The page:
iπ/2 At each reﬂection the prefactor gains a phase factor ( i)=e− . • − This result can be directly and easily checked for the examplewediscussedin section 3.2.4, using the computations we have already made. There are two contributions to the phase. One is the phase of the VanVleck-Pauli-Morette prefactor in eq. (3.113). We computed this phase factor in section 3.2.4 and iπ/2 found that it is e− for xf and xi negative. The second comes from the phase of the gaussian integral over t and is determined by the sign of ∂2S/∂t2.Itis easy to see that ∂2S/∂t2 > 0. Indeed by eqs. (3.88) and (3.90) we have that ∂2S/∂t2 is just the inverse of the expression in curly brackets in eq. (3.119). In the case at hand that expression is clearly positive since, vivf < 0andsince 2 2 ψ0(tf ) < 0byourdirectsolutionofthediﬀerentialequation.Since∂ S/∂t is positive, like for a non-reﬂecting trajectory, the phase of the t integral is trivial and the only non trivial contribution is that from the determinant, which equals iπ/2 e− .Thisisinagreementwiththegeneralresultwestatedabove There is one quick way to deduce in general that for vivf < 0thephase iπ/2 in eq. (3.121) must be e− .Withoutlossofgeneralityandtosimplifythe discussion let us consider a particle of mass m =1,letusshiftthedeﬁnitionof the energy such that E =0forourtrajectory,letusshiftx so that the turning point is xr =0andletuschooseV (x) x in the vicinity of x =0.The equation of motion close to x =0isjust ≃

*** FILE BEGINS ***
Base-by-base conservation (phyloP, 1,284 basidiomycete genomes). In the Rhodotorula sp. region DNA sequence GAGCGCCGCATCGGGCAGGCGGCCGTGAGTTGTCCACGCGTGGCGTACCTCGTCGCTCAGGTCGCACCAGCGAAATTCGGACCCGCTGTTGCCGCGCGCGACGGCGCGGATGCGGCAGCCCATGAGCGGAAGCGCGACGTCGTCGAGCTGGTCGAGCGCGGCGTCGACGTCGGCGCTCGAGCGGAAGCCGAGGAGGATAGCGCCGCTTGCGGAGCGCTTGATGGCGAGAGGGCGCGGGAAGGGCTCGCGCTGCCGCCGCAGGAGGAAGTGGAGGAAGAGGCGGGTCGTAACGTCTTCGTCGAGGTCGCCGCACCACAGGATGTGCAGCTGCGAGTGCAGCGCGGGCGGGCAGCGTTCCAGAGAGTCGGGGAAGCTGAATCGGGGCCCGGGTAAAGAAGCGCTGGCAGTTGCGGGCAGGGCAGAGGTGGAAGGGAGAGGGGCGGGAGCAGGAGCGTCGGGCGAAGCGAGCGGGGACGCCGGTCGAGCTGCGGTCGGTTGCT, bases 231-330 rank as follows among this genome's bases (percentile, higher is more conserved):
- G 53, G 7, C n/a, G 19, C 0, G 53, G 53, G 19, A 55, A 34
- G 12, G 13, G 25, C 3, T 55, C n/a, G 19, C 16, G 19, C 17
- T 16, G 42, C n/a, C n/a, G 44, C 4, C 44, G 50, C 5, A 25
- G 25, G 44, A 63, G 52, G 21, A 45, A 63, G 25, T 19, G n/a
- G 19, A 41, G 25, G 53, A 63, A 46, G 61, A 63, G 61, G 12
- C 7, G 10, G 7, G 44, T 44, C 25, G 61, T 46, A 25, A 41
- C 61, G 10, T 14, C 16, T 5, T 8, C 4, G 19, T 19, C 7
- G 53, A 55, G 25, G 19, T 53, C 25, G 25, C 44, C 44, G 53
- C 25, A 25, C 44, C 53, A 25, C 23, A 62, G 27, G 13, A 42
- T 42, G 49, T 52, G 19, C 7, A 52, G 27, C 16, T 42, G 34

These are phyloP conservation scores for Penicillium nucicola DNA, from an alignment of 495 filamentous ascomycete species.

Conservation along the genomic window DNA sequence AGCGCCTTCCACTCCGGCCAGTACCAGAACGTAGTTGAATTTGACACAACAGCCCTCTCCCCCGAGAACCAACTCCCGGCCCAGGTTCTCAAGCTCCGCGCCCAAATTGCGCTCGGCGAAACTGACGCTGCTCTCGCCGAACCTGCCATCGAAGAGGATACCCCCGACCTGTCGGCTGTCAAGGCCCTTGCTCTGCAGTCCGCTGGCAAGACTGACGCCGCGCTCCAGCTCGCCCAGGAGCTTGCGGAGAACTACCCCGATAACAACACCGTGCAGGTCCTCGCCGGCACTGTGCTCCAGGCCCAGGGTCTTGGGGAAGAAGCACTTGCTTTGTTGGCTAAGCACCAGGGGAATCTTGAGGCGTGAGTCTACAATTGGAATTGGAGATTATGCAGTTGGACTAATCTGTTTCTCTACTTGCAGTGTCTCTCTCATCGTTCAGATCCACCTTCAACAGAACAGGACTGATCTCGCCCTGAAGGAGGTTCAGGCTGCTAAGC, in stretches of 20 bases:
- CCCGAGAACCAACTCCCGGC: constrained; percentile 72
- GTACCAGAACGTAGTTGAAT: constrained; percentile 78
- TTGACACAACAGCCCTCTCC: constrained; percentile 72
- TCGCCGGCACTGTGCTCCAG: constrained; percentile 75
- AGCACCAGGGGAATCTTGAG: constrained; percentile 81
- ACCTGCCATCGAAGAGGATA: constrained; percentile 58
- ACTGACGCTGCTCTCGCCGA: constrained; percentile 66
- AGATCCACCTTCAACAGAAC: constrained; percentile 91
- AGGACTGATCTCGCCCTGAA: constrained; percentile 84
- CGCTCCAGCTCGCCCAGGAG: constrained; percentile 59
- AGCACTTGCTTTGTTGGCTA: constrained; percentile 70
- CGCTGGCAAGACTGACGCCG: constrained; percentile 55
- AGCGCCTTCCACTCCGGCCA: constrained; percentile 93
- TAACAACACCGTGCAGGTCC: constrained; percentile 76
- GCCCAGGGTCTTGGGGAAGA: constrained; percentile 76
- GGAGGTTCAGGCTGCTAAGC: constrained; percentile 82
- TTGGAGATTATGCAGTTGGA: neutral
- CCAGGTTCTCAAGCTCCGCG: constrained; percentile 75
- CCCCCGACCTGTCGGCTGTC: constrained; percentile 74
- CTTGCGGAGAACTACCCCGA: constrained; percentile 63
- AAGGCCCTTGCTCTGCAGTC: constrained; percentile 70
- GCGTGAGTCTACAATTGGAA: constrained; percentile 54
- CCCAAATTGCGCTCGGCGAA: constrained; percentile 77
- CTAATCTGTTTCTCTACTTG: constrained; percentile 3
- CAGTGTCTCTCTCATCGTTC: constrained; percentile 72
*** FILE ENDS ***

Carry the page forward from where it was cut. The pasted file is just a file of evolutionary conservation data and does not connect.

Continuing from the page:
x¨ = 1(3.122) − 1 2 where again, without loss of gererality, we can focus on the solution x = 2 t with v x˙ = t.Forrealt the velocity ﬂips sign at t =0.Ifwedeformt−into ≡ − 7Notice that the time contour shown in ﬁg.3.6 are an example of how to go around turning points. To be manifestly in the WKB approximation ϵ should be large enough. However because of analyticity the result of all integrals is independent of ϵ anyway! 74 CHAPTER 3. THE SEMICLASSICAL APPROXIMATION

t =0 iϵ − (a)

(b)

iϵ t =0

Figure 3.7: .